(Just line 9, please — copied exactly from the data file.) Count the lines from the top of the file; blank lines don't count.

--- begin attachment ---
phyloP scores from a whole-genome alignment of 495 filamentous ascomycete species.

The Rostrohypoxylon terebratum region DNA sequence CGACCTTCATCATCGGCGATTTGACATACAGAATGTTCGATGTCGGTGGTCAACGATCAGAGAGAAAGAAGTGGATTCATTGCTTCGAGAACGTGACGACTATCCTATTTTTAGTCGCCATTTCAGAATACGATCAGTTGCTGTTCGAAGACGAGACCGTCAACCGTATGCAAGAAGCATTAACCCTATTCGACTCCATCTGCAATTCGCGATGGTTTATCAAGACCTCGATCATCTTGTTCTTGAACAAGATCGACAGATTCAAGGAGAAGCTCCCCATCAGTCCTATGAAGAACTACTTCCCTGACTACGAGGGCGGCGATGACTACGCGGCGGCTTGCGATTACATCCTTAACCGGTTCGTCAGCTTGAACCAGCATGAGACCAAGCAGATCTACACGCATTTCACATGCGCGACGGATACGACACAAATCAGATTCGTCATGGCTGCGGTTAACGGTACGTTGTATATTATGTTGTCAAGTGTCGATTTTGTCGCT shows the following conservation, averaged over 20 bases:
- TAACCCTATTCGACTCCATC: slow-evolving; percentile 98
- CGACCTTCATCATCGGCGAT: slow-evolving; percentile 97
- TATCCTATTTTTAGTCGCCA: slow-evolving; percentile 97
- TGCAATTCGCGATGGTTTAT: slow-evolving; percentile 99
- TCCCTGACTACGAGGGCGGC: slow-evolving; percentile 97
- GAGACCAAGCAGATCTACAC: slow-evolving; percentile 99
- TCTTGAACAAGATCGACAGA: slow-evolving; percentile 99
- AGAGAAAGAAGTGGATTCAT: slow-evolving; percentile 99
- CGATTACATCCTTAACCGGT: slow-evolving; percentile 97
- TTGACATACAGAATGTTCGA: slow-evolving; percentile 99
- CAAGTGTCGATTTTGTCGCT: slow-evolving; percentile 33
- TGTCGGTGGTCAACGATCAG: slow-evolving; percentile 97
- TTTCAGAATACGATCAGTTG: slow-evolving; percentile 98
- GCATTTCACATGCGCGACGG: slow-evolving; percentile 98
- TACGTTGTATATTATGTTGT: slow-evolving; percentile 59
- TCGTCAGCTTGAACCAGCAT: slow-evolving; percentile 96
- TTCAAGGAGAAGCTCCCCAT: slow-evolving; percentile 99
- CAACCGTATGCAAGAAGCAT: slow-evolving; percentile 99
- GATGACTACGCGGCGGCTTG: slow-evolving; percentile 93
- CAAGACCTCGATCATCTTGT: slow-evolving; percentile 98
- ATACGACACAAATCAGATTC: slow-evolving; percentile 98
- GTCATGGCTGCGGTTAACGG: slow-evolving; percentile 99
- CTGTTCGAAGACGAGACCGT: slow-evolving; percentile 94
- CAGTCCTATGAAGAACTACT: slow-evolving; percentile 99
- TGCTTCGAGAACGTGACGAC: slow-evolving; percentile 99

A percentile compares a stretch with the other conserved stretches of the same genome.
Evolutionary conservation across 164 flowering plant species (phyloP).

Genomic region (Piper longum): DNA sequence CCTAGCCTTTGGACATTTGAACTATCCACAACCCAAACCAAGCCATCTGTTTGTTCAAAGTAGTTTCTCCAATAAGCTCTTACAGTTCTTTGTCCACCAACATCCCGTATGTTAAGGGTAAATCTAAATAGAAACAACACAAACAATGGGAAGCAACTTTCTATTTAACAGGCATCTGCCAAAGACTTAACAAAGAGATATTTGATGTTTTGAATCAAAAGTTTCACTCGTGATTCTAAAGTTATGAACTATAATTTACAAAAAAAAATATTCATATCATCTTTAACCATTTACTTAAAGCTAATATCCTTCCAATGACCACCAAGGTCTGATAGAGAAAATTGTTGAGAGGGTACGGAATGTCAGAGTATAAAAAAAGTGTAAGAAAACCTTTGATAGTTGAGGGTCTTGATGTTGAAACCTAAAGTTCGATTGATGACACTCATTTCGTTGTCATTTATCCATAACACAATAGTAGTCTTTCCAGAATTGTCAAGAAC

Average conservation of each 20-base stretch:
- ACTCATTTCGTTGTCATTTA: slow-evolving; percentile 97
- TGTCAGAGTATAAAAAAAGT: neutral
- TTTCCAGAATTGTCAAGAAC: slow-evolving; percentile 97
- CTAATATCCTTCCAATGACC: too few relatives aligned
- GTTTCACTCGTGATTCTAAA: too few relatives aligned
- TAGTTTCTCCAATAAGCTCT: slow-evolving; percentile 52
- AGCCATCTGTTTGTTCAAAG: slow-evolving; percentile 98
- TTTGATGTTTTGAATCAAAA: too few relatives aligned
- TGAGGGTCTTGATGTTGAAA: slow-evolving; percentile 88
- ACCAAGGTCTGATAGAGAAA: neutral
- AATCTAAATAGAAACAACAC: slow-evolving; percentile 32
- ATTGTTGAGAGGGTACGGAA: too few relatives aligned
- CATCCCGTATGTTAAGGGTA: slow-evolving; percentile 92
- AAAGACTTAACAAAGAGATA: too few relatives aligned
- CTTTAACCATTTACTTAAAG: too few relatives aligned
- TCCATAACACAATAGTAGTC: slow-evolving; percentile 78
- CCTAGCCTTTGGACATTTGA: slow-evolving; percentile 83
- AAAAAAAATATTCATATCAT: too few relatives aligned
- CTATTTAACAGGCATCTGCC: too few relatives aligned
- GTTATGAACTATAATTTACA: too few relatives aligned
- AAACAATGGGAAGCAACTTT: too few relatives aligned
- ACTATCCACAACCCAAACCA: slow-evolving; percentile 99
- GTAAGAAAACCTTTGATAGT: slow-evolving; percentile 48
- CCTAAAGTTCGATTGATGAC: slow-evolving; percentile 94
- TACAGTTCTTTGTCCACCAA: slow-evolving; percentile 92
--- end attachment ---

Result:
- TCTTGAACAAGATCGACAGA: slow-evolving; percentile 99